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There's No Reason To Be Jealous Of Your Blue- And Green-Eyed Friends -- Here's Why

JANUARY 8, 2017  —  By Corinne Sanders

If somebody had told me before today that my baby blue eyes are actually brown, I would have told them to go see an eye doctor -- but as it turns out, they would have been right.

We're aware that optical illusions can play tricks on our brains, but did you know that our eye colors aren't exactly as they appear, either? According to Dr. Gary Heiting, a licensed optometrist and senior editor of the eye care website All About Vision, everyone has brown eyes even if they look like they're a different color. It all just depends on how much of the pigment melanin -- which is also found in hair and skin -- is in your eyes.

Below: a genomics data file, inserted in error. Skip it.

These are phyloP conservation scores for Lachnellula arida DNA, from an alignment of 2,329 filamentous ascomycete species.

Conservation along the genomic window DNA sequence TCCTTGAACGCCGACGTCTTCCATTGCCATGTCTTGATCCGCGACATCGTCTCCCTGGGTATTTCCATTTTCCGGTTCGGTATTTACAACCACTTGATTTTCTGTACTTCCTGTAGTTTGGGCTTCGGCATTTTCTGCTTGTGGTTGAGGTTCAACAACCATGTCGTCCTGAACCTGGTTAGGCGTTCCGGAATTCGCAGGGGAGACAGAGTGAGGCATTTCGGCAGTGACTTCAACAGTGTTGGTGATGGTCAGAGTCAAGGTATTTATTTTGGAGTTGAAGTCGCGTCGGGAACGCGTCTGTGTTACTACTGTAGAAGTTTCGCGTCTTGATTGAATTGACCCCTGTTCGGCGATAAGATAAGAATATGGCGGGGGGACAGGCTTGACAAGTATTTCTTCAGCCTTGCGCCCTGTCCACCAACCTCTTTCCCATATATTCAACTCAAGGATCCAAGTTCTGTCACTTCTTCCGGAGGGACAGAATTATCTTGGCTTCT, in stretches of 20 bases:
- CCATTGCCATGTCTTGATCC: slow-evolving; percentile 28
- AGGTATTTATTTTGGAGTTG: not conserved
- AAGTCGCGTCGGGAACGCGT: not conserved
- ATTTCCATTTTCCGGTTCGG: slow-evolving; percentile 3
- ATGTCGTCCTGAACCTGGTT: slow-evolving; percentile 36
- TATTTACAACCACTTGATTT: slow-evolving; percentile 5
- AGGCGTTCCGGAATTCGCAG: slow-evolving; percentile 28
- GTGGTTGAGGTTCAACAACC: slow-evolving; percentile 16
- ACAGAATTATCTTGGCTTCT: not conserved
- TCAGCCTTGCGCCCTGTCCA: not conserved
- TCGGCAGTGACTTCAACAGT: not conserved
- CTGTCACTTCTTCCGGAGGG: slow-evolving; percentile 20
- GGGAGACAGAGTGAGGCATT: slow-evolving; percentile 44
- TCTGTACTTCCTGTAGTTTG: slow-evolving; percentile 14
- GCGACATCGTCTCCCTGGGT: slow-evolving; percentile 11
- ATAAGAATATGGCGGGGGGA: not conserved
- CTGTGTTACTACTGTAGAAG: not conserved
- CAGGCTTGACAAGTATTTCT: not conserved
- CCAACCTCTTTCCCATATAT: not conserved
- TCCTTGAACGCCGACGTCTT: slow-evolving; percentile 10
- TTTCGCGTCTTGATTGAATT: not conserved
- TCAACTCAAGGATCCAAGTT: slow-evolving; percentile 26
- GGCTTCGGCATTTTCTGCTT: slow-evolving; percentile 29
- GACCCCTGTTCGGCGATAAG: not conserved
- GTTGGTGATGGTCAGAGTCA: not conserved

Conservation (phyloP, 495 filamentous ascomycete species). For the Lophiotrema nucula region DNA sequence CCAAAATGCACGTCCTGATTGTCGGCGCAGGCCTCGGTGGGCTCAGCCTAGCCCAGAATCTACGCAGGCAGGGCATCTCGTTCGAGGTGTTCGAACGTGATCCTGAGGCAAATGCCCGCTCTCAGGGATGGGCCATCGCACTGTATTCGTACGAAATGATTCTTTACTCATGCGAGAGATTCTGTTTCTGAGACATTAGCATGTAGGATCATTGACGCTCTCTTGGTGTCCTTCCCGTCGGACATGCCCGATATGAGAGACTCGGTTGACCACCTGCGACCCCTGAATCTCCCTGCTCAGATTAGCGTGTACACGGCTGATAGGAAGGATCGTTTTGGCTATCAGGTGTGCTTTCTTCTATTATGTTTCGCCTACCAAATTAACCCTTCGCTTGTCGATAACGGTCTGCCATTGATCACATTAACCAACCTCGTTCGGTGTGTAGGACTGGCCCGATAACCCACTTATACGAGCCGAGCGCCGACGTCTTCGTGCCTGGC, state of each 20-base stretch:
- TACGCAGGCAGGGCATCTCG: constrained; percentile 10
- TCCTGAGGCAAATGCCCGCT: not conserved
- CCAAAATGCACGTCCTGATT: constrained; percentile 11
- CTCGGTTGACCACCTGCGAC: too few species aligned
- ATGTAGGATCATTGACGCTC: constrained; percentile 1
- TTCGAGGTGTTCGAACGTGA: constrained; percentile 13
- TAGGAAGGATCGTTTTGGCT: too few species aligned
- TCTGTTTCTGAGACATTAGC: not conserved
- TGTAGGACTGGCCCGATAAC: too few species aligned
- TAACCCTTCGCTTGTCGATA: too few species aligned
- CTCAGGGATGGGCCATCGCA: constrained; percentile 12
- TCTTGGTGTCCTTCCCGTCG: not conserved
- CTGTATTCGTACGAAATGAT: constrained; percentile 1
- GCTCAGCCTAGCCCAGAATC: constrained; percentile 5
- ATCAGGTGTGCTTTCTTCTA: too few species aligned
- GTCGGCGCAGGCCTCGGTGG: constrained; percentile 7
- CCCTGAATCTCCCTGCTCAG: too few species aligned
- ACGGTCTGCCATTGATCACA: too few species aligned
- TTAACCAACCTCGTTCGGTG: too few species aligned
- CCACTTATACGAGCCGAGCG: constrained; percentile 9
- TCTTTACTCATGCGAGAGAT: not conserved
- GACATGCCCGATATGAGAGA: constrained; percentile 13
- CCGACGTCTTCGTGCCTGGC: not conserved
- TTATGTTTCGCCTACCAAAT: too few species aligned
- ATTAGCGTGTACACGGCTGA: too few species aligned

"Everyone has melanin in the iris of their eye, and the amount that they have determines their eye color," Heiting told CNN. "There's really only (this) one type of pigment."

Melanin is a dark brown color, but it can absorb and reflect varying amounts of light. More melanin means more absorption and less reflection, which makes eyes appear brown.

Less melanin means less absorption and more reflection of light on the blue end of the color spectrum, resulting in blue eyes.

This also explains why some babies are born with blue eyes but end up with darker eyes -- their melanin is still forming, and they accumulate more of it as they grow.

Read More: 8 Eye Issues That Might Mean Something Serious Is Going On With Your Health

Green and hazel eyes fall in between brown and blue eyes. Some amounts of melanin may even cause a person's eyes to look like they change color depending on what lighting they're in.

(via 22 Words / CNN)

Pretty crazy, right? It's amazing how light can alter everything we see. Be sure to share this with all your blue- and green-eyed friends!

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